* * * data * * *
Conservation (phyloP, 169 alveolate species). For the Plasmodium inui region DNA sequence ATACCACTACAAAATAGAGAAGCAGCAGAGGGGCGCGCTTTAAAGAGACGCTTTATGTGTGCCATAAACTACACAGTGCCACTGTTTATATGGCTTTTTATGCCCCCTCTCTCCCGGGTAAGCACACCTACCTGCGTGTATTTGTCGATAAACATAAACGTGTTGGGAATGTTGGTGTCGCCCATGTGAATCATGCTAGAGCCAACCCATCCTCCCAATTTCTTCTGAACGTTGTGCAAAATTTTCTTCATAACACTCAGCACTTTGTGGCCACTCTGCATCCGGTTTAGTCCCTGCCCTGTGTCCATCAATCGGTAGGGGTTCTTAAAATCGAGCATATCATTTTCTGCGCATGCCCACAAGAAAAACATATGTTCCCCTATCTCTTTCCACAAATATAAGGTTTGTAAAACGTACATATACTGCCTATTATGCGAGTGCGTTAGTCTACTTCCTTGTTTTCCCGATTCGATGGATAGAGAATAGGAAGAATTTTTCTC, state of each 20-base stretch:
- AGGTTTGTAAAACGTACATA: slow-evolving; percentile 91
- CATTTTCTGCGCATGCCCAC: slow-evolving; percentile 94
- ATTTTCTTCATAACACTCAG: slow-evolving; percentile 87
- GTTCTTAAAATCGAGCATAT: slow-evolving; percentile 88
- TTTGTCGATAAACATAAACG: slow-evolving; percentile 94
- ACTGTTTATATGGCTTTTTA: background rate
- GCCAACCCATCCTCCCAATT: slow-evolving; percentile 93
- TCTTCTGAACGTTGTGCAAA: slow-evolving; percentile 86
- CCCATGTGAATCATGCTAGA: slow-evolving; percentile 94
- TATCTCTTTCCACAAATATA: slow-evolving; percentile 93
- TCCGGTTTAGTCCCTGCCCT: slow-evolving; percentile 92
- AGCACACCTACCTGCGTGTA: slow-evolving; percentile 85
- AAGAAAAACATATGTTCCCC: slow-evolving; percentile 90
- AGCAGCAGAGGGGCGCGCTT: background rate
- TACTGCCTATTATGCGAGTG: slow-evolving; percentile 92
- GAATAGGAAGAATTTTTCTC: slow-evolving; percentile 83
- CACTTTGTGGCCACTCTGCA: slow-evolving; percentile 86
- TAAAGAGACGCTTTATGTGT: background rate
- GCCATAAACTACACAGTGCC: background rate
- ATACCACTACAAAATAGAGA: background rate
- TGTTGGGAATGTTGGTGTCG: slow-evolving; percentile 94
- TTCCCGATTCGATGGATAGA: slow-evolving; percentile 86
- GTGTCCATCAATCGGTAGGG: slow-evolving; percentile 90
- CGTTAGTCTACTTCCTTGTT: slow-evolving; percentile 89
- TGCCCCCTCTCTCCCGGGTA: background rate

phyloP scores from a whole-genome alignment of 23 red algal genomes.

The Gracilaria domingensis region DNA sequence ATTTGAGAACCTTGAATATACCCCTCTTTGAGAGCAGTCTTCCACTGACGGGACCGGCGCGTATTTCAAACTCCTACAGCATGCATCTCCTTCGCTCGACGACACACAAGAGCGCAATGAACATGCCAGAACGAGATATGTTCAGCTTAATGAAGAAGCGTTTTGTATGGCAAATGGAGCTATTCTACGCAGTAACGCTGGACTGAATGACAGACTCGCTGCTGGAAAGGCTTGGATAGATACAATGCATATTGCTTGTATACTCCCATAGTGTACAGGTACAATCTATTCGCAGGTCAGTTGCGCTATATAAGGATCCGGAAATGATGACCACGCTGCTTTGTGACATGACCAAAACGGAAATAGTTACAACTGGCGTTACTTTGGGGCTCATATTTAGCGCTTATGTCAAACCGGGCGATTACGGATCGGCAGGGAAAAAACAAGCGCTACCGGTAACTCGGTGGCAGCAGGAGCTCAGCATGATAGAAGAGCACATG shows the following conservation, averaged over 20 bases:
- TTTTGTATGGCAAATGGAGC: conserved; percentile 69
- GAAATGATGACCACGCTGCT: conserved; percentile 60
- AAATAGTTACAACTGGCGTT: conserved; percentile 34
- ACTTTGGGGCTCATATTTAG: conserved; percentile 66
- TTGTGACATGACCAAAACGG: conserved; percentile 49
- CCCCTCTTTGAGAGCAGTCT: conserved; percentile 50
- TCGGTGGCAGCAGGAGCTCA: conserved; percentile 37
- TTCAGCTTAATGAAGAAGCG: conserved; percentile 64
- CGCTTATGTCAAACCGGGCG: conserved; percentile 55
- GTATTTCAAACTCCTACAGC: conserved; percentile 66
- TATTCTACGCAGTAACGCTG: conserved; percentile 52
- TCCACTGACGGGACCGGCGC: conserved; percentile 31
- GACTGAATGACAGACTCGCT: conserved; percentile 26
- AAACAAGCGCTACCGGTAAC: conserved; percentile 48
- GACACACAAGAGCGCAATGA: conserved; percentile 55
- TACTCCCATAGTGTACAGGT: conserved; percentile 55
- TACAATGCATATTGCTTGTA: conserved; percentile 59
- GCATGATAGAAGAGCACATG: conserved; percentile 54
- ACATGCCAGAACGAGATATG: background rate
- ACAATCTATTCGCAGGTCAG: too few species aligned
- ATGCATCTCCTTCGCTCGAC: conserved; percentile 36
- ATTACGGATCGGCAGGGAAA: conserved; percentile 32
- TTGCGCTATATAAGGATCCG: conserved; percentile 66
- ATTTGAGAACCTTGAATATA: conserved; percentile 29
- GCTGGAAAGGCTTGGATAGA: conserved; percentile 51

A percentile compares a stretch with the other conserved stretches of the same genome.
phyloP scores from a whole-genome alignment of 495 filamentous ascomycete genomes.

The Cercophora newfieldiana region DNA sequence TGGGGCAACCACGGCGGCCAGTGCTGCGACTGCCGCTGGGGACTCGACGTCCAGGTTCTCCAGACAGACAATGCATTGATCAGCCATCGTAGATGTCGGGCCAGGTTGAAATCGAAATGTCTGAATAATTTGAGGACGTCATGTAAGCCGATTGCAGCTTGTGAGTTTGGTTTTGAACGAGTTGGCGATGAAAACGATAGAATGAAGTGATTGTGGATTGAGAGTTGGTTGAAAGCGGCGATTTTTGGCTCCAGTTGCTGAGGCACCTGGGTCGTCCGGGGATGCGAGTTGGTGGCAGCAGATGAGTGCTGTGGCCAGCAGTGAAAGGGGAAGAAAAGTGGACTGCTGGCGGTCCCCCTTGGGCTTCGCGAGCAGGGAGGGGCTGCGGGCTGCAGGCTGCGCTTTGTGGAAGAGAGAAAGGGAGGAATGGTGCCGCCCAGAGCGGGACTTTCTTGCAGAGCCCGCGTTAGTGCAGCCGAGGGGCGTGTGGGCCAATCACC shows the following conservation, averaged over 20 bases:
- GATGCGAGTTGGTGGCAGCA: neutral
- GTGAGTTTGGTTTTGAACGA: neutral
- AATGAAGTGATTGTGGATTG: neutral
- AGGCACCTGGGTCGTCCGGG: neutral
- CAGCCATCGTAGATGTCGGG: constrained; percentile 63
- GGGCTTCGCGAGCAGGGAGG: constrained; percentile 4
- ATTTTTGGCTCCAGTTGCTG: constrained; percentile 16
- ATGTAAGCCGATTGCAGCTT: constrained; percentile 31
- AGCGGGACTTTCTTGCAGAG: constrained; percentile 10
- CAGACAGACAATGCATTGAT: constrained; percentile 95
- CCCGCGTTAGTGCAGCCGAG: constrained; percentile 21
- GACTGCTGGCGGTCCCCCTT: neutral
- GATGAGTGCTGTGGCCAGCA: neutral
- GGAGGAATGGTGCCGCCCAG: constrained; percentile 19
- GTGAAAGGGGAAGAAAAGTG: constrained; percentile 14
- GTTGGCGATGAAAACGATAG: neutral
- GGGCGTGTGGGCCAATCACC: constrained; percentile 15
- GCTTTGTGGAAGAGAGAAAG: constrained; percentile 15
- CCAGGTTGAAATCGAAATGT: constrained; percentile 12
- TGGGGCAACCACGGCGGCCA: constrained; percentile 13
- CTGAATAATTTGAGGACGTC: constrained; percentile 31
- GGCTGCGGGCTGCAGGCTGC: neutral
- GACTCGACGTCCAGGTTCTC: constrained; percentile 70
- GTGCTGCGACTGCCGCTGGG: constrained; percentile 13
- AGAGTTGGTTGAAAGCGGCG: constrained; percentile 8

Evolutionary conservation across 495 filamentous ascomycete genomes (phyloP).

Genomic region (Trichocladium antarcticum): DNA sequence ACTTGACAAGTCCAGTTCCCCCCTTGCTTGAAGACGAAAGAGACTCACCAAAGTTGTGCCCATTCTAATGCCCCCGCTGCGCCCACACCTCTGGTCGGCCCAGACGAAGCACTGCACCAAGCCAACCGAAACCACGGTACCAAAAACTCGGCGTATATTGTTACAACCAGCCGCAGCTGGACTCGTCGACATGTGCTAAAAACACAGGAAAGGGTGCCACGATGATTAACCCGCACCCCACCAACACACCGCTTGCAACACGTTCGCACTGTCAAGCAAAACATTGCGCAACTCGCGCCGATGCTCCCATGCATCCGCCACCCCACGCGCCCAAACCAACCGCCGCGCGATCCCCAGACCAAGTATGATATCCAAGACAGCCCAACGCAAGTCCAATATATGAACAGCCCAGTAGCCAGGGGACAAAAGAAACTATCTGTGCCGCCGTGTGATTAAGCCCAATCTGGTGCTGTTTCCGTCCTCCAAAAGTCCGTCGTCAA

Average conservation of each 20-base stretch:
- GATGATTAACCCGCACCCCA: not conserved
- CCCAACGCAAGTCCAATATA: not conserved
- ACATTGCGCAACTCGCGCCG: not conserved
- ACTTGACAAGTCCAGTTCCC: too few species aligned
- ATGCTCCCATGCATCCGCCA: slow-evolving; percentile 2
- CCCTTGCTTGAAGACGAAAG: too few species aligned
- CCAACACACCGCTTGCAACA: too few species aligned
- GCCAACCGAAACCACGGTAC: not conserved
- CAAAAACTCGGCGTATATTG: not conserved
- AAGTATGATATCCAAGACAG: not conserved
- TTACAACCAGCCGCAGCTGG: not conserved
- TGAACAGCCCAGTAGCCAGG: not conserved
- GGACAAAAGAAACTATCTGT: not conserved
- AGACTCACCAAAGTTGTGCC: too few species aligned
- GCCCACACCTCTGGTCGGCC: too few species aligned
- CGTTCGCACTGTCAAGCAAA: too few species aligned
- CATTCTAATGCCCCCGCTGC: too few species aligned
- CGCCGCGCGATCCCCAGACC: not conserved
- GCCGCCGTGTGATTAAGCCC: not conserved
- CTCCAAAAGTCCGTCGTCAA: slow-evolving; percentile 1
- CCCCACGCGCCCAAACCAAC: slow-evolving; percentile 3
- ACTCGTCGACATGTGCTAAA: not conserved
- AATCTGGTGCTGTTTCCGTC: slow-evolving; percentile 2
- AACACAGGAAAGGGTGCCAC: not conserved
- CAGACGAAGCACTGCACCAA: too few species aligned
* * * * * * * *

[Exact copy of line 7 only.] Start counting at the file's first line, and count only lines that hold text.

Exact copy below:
- ACTGTTTATATGGCTTTTTA: background rate